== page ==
Are we, too, bringers of light?

In so many ways, this pandemic has been like the warning given to the magi to depart for their country by another way. With each event cancelled, restaurant closed, or fried/family diagnosed, we are reminded that we cannot return to a post-COVID vaccine world in the same way we lived pre-quarantine last March. In this time of separateness that has been rocked by illness, violence, natural disasters, hatred and fear, and death, we must look to all the people who have never stopped leading us towards the bright star, the Christ, who lives in our midst.

These magi come in the form of:

  • Doctors, nurses, aides, and other frontline workers caring for our COVID-affected people (and all others) with compassion in the midst of fear and exhaustion.
  • Teachers who have recreated classrooms on Zoom and WebEx and hold spaces of normalcy and learning for our kids.
  • Pastors who envision new ways to be community to one another through undertakings such as community gardens and daily emails that send hope, laughter, and news one “flocknote” at a time.
  • Food banks that now feed entire communities...and the countless volunteers that make sure no person goes hungry.
  • The good people here at Vine & Fig who are family and a soft landing place for so many of us who seek a home in our Church.
  • The millions of people rising up to walk together and show us that another way is possible after the senseless murders of Ahmaud Arbery, Breonna Taylor, George Floyd, Desmond Franklin, and so many others.
  • And, in all of us who work tirelessly to bring our own gifts to the world and honor the Divine in one another.

We honor all of these people who have guided us through this past year of uncertainty. In their own way, they have reminded us that being in relationship with one another and with our Creator is the one thing that will lead us through turmoil. Without being in relationship with one another, we cannot begin to see when another person is hurting nor can we fully celebrate their joy. In an April “flocknote,” Without being in relationship with one another, we cannot lead one another to a future full of hope.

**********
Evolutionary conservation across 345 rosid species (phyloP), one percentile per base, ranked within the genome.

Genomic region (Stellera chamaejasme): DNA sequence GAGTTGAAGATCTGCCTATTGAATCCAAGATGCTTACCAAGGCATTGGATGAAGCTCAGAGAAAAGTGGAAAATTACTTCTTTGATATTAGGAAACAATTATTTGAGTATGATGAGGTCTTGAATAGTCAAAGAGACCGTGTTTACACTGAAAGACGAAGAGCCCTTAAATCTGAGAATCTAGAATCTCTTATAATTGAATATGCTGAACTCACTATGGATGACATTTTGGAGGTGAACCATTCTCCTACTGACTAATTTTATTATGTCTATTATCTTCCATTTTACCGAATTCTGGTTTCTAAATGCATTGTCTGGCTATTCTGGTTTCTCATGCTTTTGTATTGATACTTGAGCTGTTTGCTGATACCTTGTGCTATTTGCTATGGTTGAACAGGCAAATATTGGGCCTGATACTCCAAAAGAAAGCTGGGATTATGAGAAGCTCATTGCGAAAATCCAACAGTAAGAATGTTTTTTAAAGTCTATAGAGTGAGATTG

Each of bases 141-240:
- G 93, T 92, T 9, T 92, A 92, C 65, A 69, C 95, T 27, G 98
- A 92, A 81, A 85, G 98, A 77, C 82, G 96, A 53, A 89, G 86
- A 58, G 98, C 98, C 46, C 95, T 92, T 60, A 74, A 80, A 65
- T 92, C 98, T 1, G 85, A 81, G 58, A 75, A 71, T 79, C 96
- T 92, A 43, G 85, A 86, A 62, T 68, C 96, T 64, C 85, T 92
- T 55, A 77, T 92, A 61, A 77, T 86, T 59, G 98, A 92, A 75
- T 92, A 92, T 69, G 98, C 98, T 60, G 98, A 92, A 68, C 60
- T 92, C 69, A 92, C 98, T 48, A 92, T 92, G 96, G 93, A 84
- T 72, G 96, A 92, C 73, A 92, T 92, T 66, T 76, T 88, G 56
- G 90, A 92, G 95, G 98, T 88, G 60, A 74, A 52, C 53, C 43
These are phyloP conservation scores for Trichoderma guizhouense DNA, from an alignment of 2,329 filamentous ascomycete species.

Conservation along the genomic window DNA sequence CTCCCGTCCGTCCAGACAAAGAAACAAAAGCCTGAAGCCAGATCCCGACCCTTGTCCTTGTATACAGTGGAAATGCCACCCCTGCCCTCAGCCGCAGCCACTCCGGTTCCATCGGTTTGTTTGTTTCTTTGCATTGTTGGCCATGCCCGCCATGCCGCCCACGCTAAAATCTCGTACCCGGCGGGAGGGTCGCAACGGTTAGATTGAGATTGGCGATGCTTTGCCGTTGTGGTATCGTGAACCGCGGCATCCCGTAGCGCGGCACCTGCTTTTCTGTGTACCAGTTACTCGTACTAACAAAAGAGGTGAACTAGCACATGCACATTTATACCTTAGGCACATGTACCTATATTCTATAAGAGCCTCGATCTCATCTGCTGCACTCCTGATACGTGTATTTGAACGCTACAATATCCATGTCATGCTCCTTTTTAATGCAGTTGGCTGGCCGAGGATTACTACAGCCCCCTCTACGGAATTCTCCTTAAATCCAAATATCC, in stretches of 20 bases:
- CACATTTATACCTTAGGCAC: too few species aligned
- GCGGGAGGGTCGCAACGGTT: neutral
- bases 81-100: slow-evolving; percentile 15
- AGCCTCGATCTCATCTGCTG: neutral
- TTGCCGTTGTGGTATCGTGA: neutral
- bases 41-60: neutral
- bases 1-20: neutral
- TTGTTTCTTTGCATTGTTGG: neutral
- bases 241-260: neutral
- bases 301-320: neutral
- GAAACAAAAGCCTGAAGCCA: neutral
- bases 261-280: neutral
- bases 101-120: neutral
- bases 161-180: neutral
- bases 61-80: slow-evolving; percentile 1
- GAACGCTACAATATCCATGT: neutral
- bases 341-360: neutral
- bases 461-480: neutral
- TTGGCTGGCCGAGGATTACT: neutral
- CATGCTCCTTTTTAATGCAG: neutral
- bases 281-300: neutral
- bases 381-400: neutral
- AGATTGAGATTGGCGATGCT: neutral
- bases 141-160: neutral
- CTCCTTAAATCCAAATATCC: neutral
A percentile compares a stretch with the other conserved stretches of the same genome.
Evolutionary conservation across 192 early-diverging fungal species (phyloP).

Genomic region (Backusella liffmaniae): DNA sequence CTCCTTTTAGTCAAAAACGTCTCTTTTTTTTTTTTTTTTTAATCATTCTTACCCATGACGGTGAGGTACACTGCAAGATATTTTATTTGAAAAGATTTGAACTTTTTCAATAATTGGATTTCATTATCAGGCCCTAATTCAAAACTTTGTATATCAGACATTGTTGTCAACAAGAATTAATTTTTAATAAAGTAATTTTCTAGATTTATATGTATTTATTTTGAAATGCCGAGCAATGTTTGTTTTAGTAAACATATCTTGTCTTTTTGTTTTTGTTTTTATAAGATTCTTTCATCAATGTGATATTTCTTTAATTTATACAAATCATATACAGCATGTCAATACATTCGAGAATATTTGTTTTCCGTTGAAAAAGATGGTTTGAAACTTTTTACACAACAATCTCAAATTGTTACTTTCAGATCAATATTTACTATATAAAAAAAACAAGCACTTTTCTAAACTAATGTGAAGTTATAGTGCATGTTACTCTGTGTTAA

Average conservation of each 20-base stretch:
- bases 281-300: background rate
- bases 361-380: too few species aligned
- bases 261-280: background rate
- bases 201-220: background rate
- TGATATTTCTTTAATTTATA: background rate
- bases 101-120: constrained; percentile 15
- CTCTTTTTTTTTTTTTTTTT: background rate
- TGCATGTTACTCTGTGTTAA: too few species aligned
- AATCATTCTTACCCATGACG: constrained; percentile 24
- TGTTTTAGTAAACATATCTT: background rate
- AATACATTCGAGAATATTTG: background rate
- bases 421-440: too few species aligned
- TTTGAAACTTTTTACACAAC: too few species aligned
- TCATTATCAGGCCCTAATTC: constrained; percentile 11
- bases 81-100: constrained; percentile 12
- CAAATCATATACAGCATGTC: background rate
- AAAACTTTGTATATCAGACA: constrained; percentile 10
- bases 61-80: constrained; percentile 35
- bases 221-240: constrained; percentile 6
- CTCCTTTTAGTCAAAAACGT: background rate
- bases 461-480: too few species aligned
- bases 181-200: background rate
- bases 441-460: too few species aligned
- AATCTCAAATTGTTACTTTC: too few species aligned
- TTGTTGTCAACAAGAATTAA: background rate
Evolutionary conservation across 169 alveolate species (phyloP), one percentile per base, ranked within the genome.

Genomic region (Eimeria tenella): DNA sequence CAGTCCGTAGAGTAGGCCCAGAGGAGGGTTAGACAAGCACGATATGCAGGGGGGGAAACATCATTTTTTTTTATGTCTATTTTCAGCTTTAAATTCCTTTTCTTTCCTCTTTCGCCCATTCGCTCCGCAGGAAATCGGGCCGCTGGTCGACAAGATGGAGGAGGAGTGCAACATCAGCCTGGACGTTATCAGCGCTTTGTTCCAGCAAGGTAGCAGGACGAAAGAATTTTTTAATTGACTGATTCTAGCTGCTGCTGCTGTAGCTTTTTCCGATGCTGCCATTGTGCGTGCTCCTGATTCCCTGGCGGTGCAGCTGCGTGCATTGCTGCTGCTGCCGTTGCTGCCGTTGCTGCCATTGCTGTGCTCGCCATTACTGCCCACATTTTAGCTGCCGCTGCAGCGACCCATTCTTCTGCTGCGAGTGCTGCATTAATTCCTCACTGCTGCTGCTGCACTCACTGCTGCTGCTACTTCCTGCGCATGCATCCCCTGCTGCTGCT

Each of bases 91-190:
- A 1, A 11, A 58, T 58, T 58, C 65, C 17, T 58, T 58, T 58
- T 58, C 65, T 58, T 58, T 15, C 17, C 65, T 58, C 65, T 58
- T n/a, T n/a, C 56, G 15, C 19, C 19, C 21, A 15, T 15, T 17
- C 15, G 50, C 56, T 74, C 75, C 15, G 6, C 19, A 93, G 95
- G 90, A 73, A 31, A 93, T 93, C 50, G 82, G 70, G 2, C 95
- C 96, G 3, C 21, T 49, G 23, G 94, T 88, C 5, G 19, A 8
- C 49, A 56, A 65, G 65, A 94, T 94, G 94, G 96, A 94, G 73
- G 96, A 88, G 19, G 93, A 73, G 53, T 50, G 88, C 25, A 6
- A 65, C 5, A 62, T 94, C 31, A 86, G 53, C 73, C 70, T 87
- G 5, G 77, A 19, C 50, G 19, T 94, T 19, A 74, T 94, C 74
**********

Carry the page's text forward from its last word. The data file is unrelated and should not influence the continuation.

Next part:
This year, I've found hope in modern-day “magi” Rep. John Lewis who, for his entire life, led this country to the star of justice. In an op-ed that was published on the day of his funeral, Rep. Lewis wrote, “So I say to you, walk with the wind, [siblings], and let the spirit of peace and the power of everlasting love be your guide.” My hope for this new year and for this Epiphany is that we all recognize that this “spirit of peace and power of everlasting love” is the star in our world that will continue to lead us to the Christ who lives among us. Like the gifts the aforementioned people gave our world this year, we must continually share gifts of compassion, hope, vision, dignity, and a spirit of inclusion with the world. It is only when we do this that will keep us walking towards the Light and form the Beloved Community in which no person is left behind or uncared for because we will finally know the power of Love that beckoned the magi and still guides us today.